Photo quality, on the other hand, was very good. The only real issue I had with the SX40 was highlight clipping, and that can be greatly reduced by using the i-Contrast feature. Otherwise, exposures were accurate, and colors were very pleasing to the eye. Images have the "smooth" appearance that is somewhat of a Canon trademark. The SX40 keeps noise under control until ISO 800, and you can even get away using ISO 1600 for small prints, which is at least a full stop better than last year's SX30. There weren't any major lens issues (fringing, distortion, or corner blurring), either. Redeye was not an issue, courtesy of the dual removal system that the SX40 uses.

Overall, the Canon PowerShot SX40 HS is a good super zoom camera, but there are better choices out there. In terms of design and features, it's very competitive. Photo quality is a little better than most of the cameras in this class. Where the SX40 lags a bit is in terms of performance, manual controls, and movie mode. The last super zoom camera I reviewed was the Panasonic Lumix DMC-FZ150, which has a less powerful lens, but a better LCD and EVF, much faster autofocus, and 1080/60p video recording with manual controls -- and I have reason to believe that Sony's Cyber-shot DSC-HX100V will also provide strong competition for the SX40. While the PowerShot SX40 is a super zoom camera that is good enough to earn my recommendation, I think you may be best served by considering one of the models I just mentioned.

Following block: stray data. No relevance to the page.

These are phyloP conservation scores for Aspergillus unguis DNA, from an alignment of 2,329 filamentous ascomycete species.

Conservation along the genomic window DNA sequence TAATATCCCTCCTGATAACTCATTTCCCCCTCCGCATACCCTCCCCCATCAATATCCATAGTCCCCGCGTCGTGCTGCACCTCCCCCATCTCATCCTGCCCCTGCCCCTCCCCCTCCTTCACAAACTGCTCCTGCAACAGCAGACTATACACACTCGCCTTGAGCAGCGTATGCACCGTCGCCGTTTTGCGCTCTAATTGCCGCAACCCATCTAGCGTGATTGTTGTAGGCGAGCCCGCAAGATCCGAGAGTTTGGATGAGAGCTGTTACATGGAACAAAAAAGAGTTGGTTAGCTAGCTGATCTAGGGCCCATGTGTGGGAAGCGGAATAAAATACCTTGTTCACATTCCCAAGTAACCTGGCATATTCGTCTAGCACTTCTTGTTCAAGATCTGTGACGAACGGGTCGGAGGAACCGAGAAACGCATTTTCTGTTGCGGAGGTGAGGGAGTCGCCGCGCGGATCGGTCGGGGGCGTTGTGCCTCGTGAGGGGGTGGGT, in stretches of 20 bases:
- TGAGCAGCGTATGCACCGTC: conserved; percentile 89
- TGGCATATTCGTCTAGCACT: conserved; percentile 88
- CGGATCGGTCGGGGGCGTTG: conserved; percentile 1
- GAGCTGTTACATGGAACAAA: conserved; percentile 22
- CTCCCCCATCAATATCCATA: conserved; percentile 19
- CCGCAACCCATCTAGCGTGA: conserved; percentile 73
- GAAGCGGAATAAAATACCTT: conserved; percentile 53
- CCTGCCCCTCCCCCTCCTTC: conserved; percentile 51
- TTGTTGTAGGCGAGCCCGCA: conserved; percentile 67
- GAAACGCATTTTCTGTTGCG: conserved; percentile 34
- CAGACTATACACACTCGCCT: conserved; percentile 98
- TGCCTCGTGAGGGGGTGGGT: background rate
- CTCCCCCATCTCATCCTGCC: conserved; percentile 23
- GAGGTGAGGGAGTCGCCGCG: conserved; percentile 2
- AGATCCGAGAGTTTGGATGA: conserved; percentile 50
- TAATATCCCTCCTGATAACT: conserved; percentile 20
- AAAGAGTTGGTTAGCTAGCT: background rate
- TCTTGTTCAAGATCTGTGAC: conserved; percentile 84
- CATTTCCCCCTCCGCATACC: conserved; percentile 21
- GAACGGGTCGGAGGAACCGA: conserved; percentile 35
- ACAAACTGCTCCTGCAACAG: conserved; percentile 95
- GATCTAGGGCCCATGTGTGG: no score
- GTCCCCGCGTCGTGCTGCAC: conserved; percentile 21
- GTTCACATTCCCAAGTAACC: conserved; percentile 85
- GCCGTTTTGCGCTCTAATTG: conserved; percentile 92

What I liked:

  • Very good photo quality, with low noise through ISO 800
  • Incredible 35X, 24 - 840 mm zoom lens
  • Optical image stabilization; camera will select the proper IS mode for you (in Smart Auto mode)
  • Flip-out, rotating 2.7" LCD display offers good outdoor / low light visibility
  • Good selection of manual controls
  • Smart Auto mode picks a scene mode for you; tons of scene modes and Creative Filters
  • i-Contrast feature brightens shadows, reduces highlight clipping (set the ISO to 200 to use)
  • Zoom Framing Assist helps you track moving subjects when you're really zoomed in
  • Redeye not a problem
  • Customizable button, menu, and spots on mode dial
  • Cool face, smile, and wink self-timers
  • Hot shoe for external flash
  • Records Full HD (1080/24p) video with stereo sound, use of (nearly silent) optical zoom and image stabilizer; manual mic level controls, plus a wind filter

What I didn't care for:

  • Strong highlight clipping at times (use i-Contrast to reduce)
  • Not competitive with best super zooms in terms of performance (especially autofocus), LCD/EVF quality, and movie mode
  • EVF is small, not very sharp, and a bit washed out
  • Videos are a bit choppy due to 24 fps frame rate
  • ISO fixed at 100 when shutter speed drops below 1 second
  • Can't access memory card slot while using a tripod
  • Full manual on CD-ROM; no video cable included

Some other super zoom cameras to consider include the Fuji FinePix S4000, Kodak EasyShare Max Z990, Nikon Coolpix P500, Olympus SP-810UZ, Panasonic Lumix DMC-FZ150, and the Sony Cyber-shot DSC-HX100V.

As always, I recommend heading to your local camera or electronics store to try out the PowerShot SX40 HS and its competitors before you buy!

Photo Gallery

Have a look at our photo gallery to see how the PowerShot SX40's image quality looks!